Paris on the eve of the presidential election was not a happy town. The French are not slow to take to the streets, and Mr Le Pen's "triumph" in the first round was ample provocation. I fought the gridlock and the rain, to make a gloomy soiree of Anglo-French euro bondage. "Have you read his economic policies? He really wants France to pull out of the euro." The corporate bond girl from London suddenly looked elated. "Now wouldn't that be amazing?"
To read the British press you would think the whole of the Continent is about to disappear under a neo-Nazi tidal wave. The shocking assassination of Pim Fortuyn, after Jean-Marie Le Pen's five million French votes, has awakened us to the extent of the extreme-right-wing movement sweeping Europe. It's only a year since French poli-ticians were sneering snootily at Jörg Haider's support in Austria; now Francophobes can delight in the squirming of the Quai d'Orsay.
The temptation to see uniformity in this new-right wave is great – but misplaced. Pim Fortuyn was openly homosexual, favoured drug liberalisation and had a black deputy; Mr Le Pen is accused of quoting Adolf Hitler directly and reportedly once sold tapes of Nazi marching songs by mail order. In the words of Mr Le Pen, the two men "did not move in the same circles".
And yet there are factors linking their recent success. On Tuesday the Irish finance minister Charlie McCreevy warned that the European Commission should note the rise of extremist parties and start to respect "the parameters of political reality". This argument ruffled feathers at the meeting of 15 EU finance ministers, with talk of a desire to "stand back from a headlong rush at European integration". It seemed that the euro was suddenly branded a neo-fascist plaything.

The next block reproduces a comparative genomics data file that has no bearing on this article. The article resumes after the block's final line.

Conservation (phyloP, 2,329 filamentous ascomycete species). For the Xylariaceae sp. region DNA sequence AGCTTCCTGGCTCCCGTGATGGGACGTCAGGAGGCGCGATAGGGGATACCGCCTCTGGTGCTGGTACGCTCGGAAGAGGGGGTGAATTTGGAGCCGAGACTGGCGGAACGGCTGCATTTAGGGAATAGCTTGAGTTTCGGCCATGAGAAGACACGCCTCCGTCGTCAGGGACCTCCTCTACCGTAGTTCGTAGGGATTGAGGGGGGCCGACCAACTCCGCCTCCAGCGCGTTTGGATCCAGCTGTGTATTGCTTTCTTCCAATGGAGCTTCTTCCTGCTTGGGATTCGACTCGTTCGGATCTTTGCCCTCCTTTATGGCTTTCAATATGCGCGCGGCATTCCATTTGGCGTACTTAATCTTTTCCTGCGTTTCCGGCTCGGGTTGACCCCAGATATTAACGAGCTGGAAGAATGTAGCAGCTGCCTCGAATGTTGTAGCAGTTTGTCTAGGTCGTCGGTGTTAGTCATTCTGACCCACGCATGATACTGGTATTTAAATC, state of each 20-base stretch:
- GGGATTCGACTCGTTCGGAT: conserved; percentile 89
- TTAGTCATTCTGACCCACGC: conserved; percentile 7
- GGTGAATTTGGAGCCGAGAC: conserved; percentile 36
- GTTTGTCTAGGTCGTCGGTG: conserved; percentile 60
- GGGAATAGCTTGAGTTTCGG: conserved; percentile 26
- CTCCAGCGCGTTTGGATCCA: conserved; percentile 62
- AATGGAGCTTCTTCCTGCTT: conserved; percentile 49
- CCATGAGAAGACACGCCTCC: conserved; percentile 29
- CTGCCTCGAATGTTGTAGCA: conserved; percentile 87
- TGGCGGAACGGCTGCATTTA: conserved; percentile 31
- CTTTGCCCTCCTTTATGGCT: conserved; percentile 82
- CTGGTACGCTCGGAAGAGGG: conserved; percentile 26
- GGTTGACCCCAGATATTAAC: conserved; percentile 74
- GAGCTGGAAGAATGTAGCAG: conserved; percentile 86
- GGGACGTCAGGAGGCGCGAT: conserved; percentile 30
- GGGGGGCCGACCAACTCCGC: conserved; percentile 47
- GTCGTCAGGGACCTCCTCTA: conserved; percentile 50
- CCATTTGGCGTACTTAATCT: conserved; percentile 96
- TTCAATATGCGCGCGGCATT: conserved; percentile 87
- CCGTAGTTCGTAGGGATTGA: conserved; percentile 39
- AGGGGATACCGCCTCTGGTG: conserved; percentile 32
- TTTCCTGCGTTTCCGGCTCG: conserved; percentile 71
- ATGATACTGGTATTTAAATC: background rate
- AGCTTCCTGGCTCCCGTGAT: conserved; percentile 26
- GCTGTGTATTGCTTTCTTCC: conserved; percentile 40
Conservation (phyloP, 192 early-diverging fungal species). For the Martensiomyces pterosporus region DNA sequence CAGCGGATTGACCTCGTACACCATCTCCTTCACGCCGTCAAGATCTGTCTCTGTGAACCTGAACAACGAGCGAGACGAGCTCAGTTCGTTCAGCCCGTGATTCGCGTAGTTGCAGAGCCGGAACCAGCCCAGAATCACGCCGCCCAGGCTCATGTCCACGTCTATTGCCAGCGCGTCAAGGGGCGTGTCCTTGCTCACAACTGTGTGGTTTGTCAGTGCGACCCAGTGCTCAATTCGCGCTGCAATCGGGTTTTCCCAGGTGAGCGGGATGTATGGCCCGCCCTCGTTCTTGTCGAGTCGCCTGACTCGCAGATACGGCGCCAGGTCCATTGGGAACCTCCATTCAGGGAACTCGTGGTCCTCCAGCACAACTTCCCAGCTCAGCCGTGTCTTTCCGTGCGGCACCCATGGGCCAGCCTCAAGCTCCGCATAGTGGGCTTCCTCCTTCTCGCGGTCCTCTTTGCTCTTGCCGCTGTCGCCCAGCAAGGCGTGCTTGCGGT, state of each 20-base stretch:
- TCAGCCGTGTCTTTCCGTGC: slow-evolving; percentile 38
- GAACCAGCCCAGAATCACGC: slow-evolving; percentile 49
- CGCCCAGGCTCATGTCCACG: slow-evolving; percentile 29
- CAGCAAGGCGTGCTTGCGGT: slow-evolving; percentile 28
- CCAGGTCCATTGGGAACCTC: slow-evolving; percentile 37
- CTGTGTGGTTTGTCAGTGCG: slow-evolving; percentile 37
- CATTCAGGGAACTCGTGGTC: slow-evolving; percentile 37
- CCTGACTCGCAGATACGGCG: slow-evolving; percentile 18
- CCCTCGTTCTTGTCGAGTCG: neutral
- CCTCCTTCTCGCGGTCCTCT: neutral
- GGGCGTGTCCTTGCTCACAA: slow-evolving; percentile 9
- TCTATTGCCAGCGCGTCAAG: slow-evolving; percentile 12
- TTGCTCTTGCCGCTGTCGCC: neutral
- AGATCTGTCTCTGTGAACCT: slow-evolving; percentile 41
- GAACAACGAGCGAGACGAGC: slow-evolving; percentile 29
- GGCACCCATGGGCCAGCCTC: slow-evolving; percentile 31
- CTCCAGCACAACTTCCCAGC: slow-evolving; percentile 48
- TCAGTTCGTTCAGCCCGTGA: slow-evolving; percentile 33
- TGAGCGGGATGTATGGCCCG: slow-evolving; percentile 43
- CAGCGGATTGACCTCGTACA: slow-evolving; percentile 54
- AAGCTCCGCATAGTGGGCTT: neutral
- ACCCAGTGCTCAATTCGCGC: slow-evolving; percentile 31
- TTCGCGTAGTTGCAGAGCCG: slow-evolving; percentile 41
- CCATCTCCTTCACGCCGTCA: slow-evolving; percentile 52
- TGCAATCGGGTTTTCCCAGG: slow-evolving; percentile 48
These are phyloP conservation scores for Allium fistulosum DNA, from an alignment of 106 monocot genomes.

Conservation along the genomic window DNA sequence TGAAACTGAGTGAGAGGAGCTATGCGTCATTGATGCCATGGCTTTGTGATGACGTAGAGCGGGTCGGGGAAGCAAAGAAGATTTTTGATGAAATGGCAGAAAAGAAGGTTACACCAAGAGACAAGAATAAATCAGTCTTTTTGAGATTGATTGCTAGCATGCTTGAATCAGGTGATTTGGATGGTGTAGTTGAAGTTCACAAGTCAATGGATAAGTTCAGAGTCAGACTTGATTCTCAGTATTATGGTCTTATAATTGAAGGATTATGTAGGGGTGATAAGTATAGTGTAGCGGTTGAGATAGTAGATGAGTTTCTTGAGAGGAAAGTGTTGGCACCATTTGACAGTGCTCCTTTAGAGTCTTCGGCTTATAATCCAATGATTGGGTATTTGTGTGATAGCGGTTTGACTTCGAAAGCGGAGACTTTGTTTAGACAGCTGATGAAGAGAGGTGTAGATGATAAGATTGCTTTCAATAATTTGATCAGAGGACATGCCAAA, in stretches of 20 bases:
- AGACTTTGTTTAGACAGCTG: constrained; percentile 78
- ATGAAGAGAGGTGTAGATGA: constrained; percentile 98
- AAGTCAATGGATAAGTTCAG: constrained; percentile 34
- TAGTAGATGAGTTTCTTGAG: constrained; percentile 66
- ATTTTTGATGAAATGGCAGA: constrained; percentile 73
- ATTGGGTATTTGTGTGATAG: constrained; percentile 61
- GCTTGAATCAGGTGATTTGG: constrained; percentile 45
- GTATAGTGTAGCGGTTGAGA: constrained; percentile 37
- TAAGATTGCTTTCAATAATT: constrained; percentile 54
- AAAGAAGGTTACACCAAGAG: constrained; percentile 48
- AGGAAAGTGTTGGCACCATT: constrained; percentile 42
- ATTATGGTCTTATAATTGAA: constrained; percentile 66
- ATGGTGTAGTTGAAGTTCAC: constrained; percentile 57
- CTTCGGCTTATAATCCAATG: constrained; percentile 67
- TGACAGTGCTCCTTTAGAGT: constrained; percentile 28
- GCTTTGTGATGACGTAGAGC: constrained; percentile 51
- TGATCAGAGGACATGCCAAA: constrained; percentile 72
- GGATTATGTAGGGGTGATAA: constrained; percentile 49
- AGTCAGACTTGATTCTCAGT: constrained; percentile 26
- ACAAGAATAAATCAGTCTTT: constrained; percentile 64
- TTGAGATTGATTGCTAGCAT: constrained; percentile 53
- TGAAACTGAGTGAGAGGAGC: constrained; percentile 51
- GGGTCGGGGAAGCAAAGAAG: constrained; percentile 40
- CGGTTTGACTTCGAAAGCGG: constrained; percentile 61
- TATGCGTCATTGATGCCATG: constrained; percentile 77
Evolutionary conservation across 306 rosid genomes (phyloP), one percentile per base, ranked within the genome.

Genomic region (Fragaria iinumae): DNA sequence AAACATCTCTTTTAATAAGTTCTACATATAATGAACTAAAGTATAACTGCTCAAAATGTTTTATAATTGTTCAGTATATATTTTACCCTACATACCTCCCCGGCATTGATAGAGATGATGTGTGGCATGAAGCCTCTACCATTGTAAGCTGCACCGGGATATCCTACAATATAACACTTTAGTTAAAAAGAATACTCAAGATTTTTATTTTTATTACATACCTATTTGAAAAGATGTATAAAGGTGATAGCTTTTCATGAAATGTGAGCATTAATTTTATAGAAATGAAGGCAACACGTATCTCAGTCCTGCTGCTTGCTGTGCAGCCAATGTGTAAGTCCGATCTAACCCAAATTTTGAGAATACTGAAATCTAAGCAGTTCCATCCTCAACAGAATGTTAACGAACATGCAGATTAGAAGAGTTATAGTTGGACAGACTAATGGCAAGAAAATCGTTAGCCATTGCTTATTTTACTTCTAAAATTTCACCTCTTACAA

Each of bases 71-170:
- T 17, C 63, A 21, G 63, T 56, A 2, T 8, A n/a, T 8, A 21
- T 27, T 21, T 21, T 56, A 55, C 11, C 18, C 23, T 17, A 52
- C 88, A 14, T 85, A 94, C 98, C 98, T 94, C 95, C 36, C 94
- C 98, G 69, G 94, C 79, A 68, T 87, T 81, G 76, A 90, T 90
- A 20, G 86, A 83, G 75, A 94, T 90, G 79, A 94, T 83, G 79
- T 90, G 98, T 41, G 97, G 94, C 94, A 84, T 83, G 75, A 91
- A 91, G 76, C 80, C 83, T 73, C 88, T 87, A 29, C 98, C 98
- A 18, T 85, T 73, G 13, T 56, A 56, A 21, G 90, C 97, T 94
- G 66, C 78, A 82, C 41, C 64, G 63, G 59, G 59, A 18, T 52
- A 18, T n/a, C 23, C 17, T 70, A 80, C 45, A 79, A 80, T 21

The suggestion that Brussels is again the root of all evil is bound to find many supporters in the Square Mile, but it is a little rich. While nationalistic language has indeed characterised all the right-wing movements' manifestos, attacks on Brussels and the euro have been low on the agenda. In the fantasy world of Mr Le Pen's view of history there is a small role for "euro globalist domination"; it is surely eclipsed by his horror at "colonial immigration".
It would appear that political commentators are struggling for an explanation. It is time for economic commentators to step in. Extremist politics normally arise from years of economic crisis, hyper-inflation and mass unemployment. The new-right wave comes after one of the longest and greatest booms the European economy has ever experienced. The French as a whole enjoy one of the highest standards of living in the world. Economic problems cannot be the cause, and it is notable that the cloak of the euro kept the French economy in protective custody during this flirtation with the far right. Surely the French franc would have experienced much greater volatility.
I'm afraid the more obvious issues of race and religion are to blame. Post 11 September, growing anti-Islamic feeling finds a home in some of the strangest places. Thus Mr Fortuyn spoke of the need for the Dutch to protect their liberalism against an oppressive religion that had not "been through the laundromat of the Enlightenment". The challenge for Europe's liberal establishment must be to fight this prejudice at source.
The founding fathers of Europe were responding to the charred remains of a divisive and embittered struggle against the extremists that had torn our continent apart. In uniting together to work for greater economic, and devolved political, union, they saw the best defence against another upsurge of fascism. This dream has not changed. If anything, its importance today is magnified.Reuse content